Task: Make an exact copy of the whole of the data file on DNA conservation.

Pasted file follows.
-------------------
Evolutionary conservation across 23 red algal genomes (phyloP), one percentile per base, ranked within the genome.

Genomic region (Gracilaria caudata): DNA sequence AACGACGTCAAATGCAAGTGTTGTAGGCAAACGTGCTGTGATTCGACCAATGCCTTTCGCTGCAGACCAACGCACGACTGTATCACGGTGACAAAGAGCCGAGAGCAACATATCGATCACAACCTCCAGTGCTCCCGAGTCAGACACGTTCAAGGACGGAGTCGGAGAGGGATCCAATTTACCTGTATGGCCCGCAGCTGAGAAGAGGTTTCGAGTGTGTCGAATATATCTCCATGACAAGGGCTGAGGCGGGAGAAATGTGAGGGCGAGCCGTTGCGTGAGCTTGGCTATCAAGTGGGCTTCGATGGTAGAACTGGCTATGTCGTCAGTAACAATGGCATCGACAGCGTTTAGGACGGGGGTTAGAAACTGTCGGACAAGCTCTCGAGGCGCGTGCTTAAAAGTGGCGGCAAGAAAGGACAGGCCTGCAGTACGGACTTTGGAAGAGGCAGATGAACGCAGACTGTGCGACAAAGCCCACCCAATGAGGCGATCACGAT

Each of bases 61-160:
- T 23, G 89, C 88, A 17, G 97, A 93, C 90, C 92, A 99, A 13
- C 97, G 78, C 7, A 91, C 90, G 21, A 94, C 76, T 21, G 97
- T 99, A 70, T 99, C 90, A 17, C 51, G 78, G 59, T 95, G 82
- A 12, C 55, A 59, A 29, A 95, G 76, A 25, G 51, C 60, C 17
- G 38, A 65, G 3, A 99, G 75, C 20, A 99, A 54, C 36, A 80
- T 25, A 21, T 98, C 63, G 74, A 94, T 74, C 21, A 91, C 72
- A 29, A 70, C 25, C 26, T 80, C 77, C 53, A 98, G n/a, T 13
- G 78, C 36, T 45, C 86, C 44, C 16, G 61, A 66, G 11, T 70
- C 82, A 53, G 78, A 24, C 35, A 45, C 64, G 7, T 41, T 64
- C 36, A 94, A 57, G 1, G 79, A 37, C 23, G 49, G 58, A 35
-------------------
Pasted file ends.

Evolutionary conservation across 23 red algal genomes (phyloP), one percentile per base, ranked within the genome.

Genomic region (Gracilaria caudata): DNA sequence AACGACGTCAAATGCAAGTGTTGTAGGCAAACGTGCTGTGATTCGACCAATGCCTTTCGCTGCAGACCAACGCACGACTGTATCACGGTGACAAAGAGCCGAGAGCAACATATCGATCACAACCTCCAGTGCTCCCGAGTCAGACACGTTCAAGGACGGAGTCGGAGAGGGATCCAATTTACCTGTATGGCCCGCAGCTGAGAAGAGGTTTCGAGTGTGTCGAATATATCTCCATGACAAGGGCTGAGGCGGGAGAAATGTGAGGGCGAGCCGTTGCGTGAGCTTGGCTATCAAGTGGGCTTCGATGGTAGAACTGGCTATGTCGTCAGTAACAATGGCATCGACAGCGTTTAGGACGGGGGTTAGAAACTGTCGGACAAGCTCTCGAGGCGCGTGCTTAAAAGTGGCGGCAAGAAAGGACAGGCCTGCAGTACGGACTTTGGAAGAGGCAGATGAACGCAGACTGTGCGACAAAGCCCACCCAATGAGGCGATCACGAT

Each of bases 61-160:
- T 23, G 89, C 88, A 17, G 97, A 93, C 90, C 92, A 99, A 13
- C 97, G 78, C 7, A 91, C 90, G 21, A 94, C 76, T 21, G 97
- T 99, A 70, T 99, C 90, A 17, C 51, G 78, G 59, T 95, G 82
- A 12, C 55, A 59, A 29, A 95, G 76, A 25, G 51, C 60, C 17
- G 38, A 65, G 3, A 99, G 75, C 20, A 99, A 54, C 36, A 80
- T 25, A 21, T 98, C 63, G 74, A 94, T 74, C 21, A 91, C 72
- A 29, A 70, C 25, C 26, T 80, C 77, C 53, A 98, G n/a, T 13
- G 78, C 36, T 45, C 86, C 44, C 16, G 61, A 66, G 11, T 70
- C 82, A 53, G 78, A 24, C 35, A 45, C 64, G 7, T 41, T 64
- C 36, A 94, A 57, G 1, G 79, A 37, C 23, G 49, G 58, A 35